The report listed the RAG – red/amber/green – status of each of 143 major projects in the government’s  £455bn major projects portfolio. Thirty-nine of these are ICT projects, worth a total of £18.6bn.

Publication of the projects’ red/amber/green status – called the “Delivery Confidence Assessment” – seemed a sign that the government was being open over the state of its major IT and other projects.

A reversal of decades of secrecy over the progress or otherwise of major IT projects and programmes?

In a foreword to the Infrastructure and Project Authority’s report, two ministers referred twice to the government’s commitment to openness and accountability.

MP Caroline Nokes, Cabinet Office minister, and MP Andrew Jones, a Treasury minister, said in their joint foreword,

“The government is also committed to transparency, and to being responsive and accountable to the public we serve.

“Accordingly, we have collected and published this data consistently over the past five years, enabling us to track the progress of projects on the GMPP [Government Major Projects Portfolio] over time.

“We will continue to be responsive and accountable to the public.”

But the report says nothing about the current state of major IT projects. The delivery confidence assessments are dated September 2016. They are 10 months out of date.

This is because senior civil servants – some of whom may be the “dinosaurs” that former minister Francis Maude referred to last month – have refused to allow politicians to publish the red/amber/gtreen status of major projects (including the Universal Credit programme and the smart meters rollout) unless the information, when published, is at least six months old.

[Perhaps one reason is to give departmental and agency press officers an opportunity to respond to journalists’ questions by saying that the red, red/amber of amber status of a particular major project is out of date.]

Amber – but why?

An amber rating means that “successful delivery appears feasible but significant issues already exist” though any problems “appear resolvable”.

In September 2016 the Universal Credit programme was at amber but we don’t know why. Neither the IPA or the Department for Work and Pensions mention any of the “issues”.

The £11bn smart meters rollout is also at amber and again we don’t know why. Neither the IPA nor the Department for Business, Energy and Industrial Strategy mention any of the “issues”. Permanent secretaries are allowed to keep under wraps the IPA’s reasons for the red/amber/green assessments.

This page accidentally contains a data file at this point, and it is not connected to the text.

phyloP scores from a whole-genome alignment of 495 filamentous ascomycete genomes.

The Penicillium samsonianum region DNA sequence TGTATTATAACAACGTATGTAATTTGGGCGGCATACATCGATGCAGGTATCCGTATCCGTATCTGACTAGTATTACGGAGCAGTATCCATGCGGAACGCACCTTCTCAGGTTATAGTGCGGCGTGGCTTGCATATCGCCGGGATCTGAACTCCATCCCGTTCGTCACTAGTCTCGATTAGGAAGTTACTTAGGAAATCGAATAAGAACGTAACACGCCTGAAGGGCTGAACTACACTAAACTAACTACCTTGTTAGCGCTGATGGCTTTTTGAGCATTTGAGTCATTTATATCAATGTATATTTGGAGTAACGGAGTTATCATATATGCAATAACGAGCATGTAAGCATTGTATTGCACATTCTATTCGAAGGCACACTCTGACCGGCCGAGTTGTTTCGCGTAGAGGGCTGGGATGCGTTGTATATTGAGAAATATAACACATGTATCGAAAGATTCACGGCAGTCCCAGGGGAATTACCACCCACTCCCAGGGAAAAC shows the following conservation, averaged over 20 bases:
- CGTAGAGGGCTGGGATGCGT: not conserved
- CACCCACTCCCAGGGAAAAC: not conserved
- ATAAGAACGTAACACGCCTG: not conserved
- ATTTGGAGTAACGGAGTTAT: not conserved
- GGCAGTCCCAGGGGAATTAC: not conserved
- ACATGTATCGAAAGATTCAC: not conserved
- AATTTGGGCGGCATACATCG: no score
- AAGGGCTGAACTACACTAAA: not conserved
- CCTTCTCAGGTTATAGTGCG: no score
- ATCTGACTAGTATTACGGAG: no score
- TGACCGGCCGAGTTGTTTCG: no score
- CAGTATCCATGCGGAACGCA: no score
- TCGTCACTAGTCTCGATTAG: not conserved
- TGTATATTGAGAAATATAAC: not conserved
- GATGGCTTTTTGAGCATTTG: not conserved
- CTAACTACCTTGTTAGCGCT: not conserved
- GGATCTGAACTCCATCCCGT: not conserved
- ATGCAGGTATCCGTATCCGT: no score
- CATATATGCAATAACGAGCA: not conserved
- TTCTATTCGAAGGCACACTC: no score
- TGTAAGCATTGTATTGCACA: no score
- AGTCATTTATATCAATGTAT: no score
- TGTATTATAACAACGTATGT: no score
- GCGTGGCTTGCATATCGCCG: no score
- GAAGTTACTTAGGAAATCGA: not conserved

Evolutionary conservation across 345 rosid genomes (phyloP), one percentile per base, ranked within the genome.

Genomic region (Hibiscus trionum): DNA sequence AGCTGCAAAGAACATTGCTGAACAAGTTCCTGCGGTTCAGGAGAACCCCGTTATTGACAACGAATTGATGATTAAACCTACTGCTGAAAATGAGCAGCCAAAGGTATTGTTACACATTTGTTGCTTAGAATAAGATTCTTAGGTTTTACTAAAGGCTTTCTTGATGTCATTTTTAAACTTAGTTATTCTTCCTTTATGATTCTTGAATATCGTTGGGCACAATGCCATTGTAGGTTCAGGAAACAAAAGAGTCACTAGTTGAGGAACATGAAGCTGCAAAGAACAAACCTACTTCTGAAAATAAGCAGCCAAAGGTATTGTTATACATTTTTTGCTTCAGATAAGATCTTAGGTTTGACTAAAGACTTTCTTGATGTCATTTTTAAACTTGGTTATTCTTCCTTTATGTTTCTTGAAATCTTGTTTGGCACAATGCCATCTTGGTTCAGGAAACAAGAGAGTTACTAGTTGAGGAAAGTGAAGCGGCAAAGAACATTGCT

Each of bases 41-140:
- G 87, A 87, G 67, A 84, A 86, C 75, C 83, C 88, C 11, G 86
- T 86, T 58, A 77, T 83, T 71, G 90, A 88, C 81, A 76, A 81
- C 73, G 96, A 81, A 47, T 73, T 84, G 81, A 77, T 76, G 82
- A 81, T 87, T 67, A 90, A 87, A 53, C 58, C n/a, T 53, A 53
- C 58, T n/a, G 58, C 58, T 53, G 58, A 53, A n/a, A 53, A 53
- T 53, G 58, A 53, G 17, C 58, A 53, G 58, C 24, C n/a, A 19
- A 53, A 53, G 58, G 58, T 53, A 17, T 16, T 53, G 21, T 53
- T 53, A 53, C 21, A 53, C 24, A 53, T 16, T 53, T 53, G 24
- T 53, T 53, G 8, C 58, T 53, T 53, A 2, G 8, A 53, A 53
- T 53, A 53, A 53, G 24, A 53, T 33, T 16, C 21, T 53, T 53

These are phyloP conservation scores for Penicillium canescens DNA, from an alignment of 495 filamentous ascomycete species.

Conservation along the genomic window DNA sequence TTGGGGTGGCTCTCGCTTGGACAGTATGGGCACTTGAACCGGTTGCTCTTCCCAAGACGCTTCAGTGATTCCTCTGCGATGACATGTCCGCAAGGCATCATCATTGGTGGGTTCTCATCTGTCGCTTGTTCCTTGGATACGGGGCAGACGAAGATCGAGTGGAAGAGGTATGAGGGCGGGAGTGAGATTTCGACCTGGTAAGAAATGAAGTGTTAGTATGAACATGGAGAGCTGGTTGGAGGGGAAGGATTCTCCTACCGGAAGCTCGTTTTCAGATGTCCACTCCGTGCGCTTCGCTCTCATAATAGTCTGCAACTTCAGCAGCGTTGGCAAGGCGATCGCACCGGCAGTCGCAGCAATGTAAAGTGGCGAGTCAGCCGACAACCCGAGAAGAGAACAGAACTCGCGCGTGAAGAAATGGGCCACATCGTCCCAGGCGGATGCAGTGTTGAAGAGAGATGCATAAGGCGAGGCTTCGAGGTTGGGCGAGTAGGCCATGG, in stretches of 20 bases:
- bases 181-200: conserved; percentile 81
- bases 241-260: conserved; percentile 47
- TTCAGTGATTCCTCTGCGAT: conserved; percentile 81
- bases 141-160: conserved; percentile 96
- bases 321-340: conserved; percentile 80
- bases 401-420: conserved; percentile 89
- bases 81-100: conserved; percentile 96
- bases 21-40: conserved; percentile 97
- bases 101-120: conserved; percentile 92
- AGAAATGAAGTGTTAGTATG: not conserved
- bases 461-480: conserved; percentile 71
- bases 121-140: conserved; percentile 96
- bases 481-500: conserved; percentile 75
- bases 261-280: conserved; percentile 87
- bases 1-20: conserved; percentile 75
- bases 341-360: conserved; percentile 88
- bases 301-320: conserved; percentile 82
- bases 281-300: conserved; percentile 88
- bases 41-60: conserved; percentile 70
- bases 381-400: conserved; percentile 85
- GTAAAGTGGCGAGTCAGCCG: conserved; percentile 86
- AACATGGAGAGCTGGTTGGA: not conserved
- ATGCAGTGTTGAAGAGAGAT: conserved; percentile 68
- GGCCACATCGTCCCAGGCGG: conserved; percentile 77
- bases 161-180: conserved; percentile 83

Even FOI requests for basic project information have been refused.  Computer Weekly said,

“Costs for the Verify programme were also withheld from the IPA report, again citing exemptions under FOI.”

Comment

The senior civil servants who, in practice, set the rules for what the Infrastructure and Projects Authority can and cannot publish on major government projects and programmes are likely to be the “dinosaurs” that former Cabinet Office minister Francis Maude referred to last month.

Maude said that Whtehall reforms require that new ministers “face down the obstruction and prevarication from the self-interested dinosaur tendency in the mandarinate.”

Clearly that hasn’t happened yet.

The real information about Universal Credit’s progress and problems will come not from the Infrastructure and Projects Authority – or the Department for Work and Pensions – but from local authoritities, housing associations, landlord organistions, charities and consumer groups such the Citizen’s Advice Bureau (which has called for Universal Credit to be halted), the local press, the National Audit Office and Parliamentary committees such as the Public Accounts Committee and Work and Pensions Committee.

On the smart meter rollout, the real information will come not from the Infrastructure and Projects Authority – or the Department for Business, Energy and Industrial Strategy – but from business journalist Paul Lewis, consumer advocate Martin Lewis, business organistions such as the Institute of Directors,  experts such as Nick Hunn, the Energy and Climate Change Committee and even energy companies such as EDF.

Much of this “real” information will almost certainly be denied by Whitehall press officers. They’ll be briefed by senior officials to give business journalists only selected “good news” facts on a project’s progress and costs.

All of this means that the Infrastructure and Projects Authority may have good advice for departments and agencies on how to avoid project failures – and its tact and deference will be welcomed by permanent secretaries – but it’s likely the IPA will be all but useless in providing early warnings to Parliament and the public of incipient project disasters.